Our investigation has confirmed immune and inflammatory pathways are commonly enriched by up-regulated genes in ASD and TS. To further explore these intersecting findings, the 133 genes common to ASD and TS were analysed separately, which repeatedly identified enriched inflammatory pathways involving cytokine signalling and the complement system. These pathways involved immune genes (IL1B, ICAM1, and JAK3) and genes of the complement system (C1QB, C1QC, C4B), the latter of which is particularly relevant to NDDs, due to the importance of complement in neurodevelopmental processes such as neurogenesis and synaptic pruning58. We utilised this approach as it allowed for comparison of the same genes within both disorders, while employing the distinct p values from each analysis, offering insight into the strength of each disorder’s signal.
Our current study identified commonly enriched inflammatory pathways, however, several questions regarding the involvement of the immune response in ASD and TS remain unanswered. The cause of the identified inflammatory signals is still ambiguous, in addition to its nature. Research investigating the source of inflammation in NDDs has suggested it is an environmental or secondary component, rather than genetic28, 42. In particular, the influence of MIA, which could create a neuroinflammatory environment in offspring, may alter immune signalling pathways and epigenetic control of cell function during the critical periods of development16. In addition, the identified inflammatory signal might be casual and pathogenic, or alternatively reactive or protective in origin, which cannot be deduced from the current investigation. Further functional and mechanistic explorations of tissue from individuals with NDDs might elucidate the nature of this inflammation.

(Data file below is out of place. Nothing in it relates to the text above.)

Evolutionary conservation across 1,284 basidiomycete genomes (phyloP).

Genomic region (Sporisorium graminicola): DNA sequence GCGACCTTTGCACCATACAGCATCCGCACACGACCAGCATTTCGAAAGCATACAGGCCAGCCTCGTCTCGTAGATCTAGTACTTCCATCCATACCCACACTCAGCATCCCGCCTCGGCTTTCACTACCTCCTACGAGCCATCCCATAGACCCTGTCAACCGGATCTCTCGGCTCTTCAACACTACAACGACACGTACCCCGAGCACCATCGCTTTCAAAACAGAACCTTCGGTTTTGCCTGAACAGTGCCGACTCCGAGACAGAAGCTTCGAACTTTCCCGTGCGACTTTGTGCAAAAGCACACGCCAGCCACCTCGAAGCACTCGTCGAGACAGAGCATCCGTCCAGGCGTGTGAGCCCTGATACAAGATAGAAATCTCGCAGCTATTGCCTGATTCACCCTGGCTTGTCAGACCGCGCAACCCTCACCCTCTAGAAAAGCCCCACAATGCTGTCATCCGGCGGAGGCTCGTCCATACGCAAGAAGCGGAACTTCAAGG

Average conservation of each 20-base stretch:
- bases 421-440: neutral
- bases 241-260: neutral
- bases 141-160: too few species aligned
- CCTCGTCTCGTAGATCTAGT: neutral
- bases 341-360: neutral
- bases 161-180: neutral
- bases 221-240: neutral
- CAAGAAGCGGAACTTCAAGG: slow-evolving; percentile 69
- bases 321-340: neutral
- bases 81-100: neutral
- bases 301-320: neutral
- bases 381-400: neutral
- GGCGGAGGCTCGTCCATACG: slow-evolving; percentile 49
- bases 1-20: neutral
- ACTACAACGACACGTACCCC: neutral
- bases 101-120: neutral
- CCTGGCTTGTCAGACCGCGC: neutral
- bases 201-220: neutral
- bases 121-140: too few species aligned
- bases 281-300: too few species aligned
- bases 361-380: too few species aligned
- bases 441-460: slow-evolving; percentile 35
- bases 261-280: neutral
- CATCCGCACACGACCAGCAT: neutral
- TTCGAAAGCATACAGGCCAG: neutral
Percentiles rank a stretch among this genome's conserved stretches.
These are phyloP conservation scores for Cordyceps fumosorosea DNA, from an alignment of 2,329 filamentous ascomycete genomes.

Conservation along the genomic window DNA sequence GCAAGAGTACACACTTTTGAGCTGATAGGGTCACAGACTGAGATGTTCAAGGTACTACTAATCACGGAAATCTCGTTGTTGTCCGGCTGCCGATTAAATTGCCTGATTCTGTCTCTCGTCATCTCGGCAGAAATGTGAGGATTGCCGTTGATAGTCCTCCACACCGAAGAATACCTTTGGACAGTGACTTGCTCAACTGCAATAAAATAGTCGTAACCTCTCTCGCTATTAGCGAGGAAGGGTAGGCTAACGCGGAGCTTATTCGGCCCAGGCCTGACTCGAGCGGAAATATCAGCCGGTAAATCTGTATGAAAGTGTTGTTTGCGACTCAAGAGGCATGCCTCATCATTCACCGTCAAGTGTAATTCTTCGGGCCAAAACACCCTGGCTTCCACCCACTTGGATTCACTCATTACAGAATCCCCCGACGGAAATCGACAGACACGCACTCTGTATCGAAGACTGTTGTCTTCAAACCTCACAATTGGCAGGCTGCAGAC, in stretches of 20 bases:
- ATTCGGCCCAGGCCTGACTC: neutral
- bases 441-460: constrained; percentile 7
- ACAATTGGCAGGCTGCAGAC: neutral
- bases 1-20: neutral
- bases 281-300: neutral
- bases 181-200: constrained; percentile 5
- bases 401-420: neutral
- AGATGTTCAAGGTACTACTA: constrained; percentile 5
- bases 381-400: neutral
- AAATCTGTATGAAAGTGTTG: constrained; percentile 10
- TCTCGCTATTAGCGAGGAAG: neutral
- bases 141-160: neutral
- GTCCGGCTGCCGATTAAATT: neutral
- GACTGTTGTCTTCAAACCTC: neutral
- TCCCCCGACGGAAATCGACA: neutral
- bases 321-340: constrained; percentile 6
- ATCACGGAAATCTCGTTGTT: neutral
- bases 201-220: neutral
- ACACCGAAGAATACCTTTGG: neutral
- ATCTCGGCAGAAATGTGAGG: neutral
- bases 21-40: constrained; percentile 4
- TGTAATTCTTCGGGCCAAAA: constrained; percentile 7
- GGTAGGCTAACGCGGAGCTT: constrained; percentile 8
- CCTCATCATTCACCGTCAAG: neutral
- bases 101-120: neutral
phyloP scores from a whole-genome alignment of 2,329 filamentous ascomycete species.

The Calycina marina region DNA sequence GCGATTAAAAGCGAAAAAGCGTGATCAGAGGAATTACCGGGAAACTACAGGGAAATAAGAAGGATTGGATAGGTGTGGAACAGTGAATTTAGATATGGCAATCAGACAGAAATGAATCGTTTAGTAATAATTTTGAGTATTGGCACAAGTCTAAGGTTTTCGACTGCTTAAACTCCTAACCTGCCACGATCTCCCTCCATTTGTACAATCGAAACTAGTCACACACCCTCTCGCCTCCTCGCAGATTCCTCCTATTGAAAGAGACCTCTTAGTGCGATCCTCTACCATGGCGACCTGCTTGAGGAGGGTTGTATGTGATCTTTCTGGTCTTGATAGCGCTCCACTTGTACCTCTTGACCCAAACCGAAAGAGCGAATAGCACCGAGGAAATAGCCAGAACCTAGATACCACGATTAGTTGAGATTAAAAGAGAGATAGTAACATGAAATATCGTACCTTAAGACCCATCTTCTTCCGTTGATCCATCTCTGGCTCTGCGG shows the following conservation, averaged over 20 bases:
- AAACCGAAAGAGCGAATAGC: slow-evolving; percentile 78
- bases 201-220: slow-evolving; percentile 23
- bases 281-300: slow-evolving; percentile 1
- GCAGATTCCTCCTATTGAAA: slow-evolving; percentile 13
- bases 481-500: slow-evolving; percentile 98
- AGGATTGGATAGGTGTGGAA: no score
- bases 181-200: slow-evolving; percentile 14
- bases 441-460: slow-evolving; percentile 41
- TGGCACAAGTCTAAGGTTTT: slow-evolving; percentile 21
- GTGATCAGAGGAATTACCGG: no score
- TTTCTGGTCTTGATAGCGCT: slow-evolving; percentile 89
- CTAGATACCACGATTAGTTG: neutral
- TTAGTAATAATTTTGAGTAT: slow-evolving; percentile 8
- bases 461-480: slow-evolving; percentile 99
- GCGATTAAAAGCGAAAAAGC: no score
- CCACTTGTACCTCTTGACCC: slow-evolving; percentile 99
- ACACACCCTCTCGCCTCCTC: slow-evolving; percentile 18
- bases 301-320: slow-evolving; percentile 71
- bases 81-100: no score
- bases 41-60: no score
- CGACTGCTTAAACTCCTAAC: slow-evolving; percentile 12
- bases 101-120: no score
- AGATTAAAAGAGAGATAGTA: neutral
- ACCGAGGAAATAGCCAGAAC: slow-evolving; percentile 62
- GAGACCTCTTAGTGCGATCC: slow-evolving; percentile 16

Despite our findings, this study has a number of caveats. Firstly, our analysis involved different brain regions from the two disorders, prefrontal cortex for ASD, and caudate and putamen for TS, as corresponding brain region data was not available for the two disorders at the time of analysis.
Secondly, the majority of the samples within the two datasets were not children, as cohorts of paediatric post-mortem brain samples are scarce. Therefore, our analysis represents late-stage disease, and it is unclear if the findings will be reflected in younger cohorts. It is not known whether the inflammatory signal seen in ASD and TS accumulates over the course of life, or is present in childhood.
Finally, the approach taken to identify differentially expressed genes differs from other statistical analysis often used in DGE analysis. Most cases of ASD and TS, along with other NDDs, are understood to involve the accumulation of many common risk variants in converging biological pathways, therefore we analysed the DGE of the top 1000 genes rather than employing a stringent statistical cut-off in order to unravel a wide range of genes. Although this approach may identify false positives where individual genes are not statistically dysregulated, it improves the cumulative power of pathway analysis, enabling many genes with small changes to be included.